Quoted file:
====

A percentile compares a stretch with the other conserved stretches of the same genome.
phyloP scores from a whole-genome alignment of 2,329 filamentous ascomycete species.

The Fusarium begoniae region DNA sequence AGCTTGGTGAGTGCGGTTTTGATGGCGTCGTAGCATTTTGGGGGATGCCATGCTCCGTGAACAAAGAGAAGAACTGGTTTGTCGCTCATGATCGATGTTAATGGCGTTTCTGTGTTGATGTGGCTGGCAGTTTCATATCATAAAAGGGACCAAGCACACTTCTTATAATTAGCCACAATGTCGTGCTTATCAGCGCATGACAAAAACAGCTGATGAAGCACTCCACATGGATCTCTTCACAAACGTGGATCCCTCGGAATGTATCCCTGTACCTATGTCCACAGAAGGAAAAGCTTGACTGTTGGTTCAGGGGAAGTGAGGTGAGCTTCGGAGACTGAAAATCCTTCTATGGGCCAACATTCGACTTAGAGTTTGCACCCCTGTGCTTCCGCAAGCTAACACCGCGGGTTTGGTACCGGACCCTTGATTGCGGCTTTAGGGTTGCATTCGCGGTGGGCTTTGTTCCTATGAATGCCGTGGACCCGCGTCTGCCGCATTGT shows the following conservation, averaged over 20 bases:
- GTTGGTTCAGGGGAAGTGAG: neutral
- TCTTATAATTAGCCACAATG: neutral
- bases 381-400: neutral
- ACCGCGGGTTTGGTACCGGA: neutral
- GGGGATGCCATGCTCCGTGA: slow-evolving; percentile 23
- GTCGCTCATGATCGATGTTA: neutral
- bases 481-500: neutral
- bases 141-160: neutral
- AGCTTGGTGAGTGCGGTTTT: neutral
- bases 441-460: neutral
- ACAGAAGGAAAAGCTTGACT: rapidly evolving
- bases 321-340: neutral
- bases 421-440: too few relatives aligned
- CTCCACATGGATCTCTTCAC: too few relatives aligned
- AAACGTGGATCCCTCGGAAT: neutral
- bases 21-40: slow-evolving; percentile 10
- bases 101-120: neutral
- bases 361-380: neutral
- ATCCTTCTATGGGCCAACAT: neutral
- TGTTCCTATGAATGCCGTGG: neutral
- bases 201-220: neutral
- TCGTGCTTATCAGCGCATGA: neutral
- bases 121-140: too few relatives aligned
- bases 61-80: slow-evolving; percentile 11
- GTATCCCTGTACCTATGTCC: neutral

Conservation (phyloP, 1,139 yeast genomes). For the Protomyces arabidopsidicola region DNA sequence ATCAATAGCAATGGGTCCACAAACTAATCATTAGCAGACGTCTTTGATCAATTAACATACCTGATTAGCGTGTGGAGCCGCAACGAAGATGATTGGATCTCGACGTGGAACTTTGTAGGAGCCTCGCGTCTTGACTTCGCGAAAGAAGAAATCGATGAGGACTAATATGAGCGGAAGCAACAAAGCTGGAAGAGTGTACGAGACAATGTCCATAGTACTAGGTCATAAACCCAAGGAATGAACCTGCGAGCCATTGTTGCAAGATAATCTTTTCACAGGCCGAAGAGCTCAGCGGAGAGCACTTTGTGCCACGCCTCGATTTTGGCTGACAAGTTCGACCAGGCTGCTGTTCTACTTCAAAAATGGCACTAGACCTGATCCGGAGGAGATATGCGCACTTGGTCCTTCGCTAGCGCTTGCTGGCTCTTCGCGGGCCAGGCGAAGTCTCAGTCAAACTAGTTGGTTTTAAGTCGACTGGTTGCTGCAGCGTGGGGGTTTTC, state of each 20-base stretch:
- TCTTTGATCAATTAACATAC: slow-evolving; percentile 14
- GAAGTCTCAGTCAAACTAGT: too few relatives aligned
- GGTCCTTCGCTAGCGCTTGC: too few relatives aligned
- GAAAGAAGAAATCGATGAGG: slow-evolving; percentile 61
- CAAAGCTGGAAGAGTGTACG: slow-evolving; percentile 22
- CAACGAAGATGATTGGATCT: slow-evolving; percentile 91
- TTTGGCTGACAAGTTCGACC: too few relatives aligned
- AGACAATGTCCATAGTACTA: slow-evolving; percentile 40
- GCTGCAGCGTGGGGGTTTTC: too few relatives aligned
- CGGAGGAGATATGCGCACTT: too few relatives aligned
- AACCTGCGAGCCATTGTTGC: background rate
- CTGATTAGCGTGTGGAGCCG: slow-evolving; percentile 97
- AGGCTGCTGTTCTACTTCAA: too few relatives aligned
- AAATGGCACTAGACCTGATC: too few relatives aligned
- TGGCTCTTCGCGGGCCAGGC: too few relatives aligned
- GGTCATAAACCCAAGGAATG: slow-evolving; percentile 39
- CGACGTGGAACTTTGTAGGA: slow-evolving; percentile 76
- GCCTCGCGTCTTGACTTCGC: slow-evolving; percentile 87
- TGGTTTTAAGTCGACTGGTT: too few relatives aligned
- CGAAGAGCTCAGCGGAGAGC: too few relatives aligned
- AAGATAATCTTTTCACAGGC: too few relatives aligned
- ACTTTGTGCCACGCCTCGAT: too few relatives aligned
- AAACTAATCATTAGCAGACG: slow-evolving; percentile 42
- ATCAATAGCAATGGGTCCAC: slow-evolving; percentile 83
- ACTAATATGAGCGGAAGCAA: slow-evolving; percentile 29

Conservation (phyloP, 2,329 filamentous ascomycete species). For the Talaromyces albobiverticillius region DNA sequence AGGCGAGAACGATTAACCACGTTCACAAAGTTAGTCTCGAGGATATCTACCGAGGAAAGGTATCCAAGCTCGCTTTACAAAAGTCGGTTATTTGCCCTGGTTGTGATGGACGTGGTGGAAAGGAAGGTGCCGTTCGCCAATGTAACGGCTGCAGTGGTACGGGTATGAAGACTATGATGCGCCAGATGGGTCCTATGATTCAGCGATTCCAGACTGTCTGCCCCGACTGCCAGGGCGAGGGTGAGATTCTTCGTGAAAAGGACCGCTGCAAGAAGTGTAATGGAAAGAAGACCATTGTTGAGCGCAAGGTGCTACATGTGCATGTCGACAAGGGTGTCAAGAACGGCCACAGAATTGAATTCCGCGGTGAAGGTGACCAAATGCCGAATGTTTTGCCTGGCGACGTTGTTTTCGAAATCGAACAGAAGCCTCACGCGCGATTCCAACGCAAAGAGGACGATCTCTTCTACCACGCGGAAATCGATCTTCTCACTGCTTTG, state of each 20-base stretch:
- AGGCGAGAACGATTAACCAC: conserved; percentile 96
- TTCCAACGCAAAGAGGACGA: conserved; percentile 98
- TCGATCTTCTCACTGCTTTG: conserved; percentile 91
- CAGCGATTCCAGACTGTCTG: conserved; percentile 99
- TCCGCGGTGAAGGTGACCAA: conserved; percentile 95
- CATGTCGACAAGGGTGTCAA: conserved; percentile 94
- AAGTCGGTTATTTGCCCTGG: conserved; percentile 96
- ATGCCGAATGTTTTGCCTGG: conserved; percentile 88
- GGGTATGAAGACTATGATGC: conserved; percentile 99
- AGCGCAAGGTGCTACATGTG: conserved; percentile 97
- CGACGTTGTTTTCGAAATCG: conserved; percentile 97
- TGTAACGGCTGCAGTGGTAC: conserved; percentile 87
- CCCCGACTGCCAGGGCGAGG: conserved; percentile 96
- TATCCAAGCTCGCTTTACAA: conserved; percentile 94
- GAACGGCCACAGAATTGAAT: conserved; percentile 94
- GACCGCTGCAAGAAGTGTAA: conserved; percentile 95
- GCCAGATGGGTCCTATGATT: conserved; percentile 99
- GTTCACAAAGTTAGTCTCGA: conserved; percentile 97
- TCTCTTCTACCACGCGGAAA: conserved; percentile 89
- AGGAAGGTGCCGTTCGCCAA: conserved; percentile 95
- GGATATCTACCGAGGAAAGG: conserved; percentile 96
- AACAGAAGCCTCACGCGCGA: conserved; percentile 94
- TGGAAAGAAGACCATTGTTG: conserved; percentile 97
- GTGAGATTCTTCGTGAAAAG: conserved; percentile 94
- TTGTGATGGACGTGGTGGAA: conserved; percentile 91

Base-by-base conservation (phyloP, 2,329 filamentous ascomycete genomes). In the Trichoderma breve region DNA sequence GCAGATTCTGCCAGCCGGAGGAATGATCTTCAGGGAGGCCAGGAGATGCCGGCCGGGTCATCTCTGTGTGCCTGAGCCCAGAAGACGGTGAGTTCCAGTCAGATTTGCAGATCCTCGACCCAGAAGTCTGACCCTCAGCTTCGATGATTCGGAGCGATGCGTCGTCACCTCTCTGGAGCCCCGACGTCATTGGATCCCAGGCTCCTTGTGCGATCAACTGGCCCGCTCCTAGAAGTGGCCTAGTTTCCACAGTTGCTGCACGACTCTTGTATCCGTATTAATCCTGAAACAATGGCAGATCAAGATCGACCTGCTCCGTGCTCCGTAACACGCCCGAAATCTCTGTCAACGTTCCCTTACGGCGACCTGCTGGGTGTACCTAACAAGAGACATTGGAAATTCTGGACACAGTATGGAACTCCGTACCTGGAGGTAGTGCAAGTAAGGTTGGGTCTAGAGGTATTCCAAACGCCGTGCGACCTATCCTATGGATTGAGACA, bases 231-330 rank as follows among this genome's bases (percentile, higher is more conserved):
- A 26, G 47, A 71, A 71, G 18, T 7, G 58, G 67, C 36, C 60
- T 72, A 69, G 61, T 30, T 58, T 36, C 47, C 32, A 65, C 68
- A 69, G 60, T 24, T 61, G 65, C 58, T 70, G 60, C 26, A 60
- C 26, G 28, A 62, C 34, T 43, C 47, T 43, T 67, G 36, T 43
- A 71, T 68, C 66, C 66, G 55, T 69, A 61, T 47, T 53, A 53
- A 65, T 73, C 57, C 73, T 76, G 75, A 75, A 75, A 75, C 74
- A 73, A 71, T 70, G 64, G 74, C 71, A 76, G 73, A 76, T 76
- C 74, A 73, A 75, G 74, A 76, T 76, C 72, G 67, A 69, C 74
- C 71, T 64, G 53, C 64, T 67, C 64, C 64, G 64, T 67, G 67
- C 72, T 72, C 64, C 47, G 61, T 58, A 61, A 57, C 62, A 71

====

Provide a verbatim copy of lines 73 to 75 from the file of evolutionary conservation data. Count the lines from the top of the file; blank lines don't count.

- GTTCACAAAGTTAGTCTCGA: conserved; percentile 97
- TCTCTTCTACCACGCGGAAA: conserved; percentile 89
- AGGAAGGTGCCGTTCGCCAA: conserved; percentile 95